Undocumented residents, however, were categorically excluded both from receiving ACA subsidies to enroll in private insurance and from enrolling in federally-supported Medicaid; they made up the largest category of the 3.5 million Californians under age 65 who remained uninsured in 2016.[6] Low-income undocumented Californians qualified for emergency and pregnancy-related Medi-Cal, but not full-scope coverage that provides important benefits such as primary care, management of chronic conditions like diabetes, or even treatment of conditions like cancer. Additionally, non-citizens without a green card have much lower rates of job-based coverage than their citizen counterparts[7] because they are more likely to work in industries and occupations that do not offer health insurance. Undocumented residents can purchase individual market coverage directly from an insurer at full cost (not through Covered California), though that is likely to be unaffordable to many individuals in these circumstances.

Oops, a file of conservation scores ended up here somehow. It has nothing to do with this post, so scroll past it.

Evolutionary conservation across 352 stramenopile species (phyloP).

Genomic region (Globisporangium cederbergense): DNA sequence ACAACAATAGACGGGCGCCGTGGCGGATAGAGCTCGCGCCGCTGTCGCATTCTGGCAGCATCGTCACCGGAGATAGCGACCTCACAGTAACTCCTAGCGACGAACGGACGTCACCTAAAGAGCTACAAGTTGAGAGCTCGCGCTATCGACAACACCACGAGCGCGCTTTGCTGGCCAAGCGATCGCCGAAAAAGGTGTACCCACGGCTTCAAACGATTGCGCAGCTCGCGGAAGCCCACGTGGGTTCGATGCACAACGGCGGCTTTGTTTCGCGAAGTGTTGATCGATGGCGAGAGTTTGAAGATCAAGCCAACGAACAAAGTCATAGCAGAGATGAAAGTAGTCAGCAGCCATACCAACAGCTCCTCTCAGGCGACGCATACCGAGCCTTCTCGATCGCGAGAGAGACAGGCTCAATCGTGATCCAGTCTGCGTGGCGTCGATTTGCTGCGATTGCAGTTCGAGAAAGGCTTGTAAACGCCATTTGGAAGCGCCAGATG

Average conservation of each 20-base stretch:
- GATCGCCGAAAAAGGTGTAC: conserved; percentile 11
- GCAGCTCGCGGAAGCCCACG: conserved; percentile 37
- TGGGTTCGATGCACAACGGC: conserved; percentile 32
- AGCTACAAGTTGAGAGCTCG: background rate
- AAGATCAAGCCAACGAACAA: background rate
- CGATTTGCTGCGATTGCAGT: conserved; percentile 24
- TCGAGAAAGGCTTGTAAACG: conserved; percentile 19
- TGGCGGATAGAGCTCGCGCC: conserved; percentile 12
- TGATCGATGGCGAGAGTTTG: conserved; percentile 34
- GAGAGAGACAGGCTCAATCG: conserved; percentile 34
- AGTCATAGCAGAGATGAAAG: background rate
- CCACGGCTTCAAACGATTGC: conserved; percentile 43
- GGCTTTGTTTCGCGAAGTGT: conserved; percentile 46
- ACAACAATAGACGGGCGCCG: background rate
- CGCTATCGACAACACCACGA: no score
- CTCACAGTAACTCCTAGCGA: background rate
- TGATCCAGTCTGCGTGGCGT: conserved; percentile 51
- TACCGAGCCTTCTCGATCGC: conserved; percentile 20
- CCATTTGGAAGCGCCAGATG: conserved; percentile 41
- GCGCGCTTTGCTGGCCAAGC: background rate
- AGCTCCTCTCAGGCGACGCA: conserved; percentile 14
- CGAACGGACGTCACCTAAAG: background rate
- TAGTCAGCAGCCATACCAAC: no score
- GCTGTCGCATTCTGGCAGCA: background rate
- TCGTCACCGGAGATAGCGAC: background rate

California policymakers expanded access to full-scope Medi-Cal beginning with low-income undocumented children under age 19 in 2016 and added young adults under age 26 in 2020. Undocumented low-income adults age 50 and over will be eligible for full-scope Medi-Cal coverage starting in May 2022. Estimates from the Department of Health Care Services[8] and the California Legislative Analyst’s Office[9] of ongoing enrollment in these categories indicate that over 457,000 Californians ages 0-25 and 50+ will be enrolled in full-scope Medi-Cal coverage as a result of these policies (see Exhibit 2). Expanding coverage to low-income undocumented residents age 26 to 49, as proposed by California Governor Newsom in his January 2022 budget and by legislators in Assembly Bill 4, would complete the state expansion of Medi-Cal eligibility to all low-income residents regardless of immigration status, and is estimated to result in an additional 698,000 Californians enrolled.[10] As with the earlier expansions of Medi-Cal coverage to undocumented residents, most of the anticipated enrollees age 26 and over are already enrolled in restricted-scope Medi-Cal, enabling them to be automatically transitioned to full-scope coverage as soon as the policy takes effect. In this brief we assume the eligibility expansion to those ages 26 to 49 would be effective January 1, 2024, though timing is still being discussed by policymakers.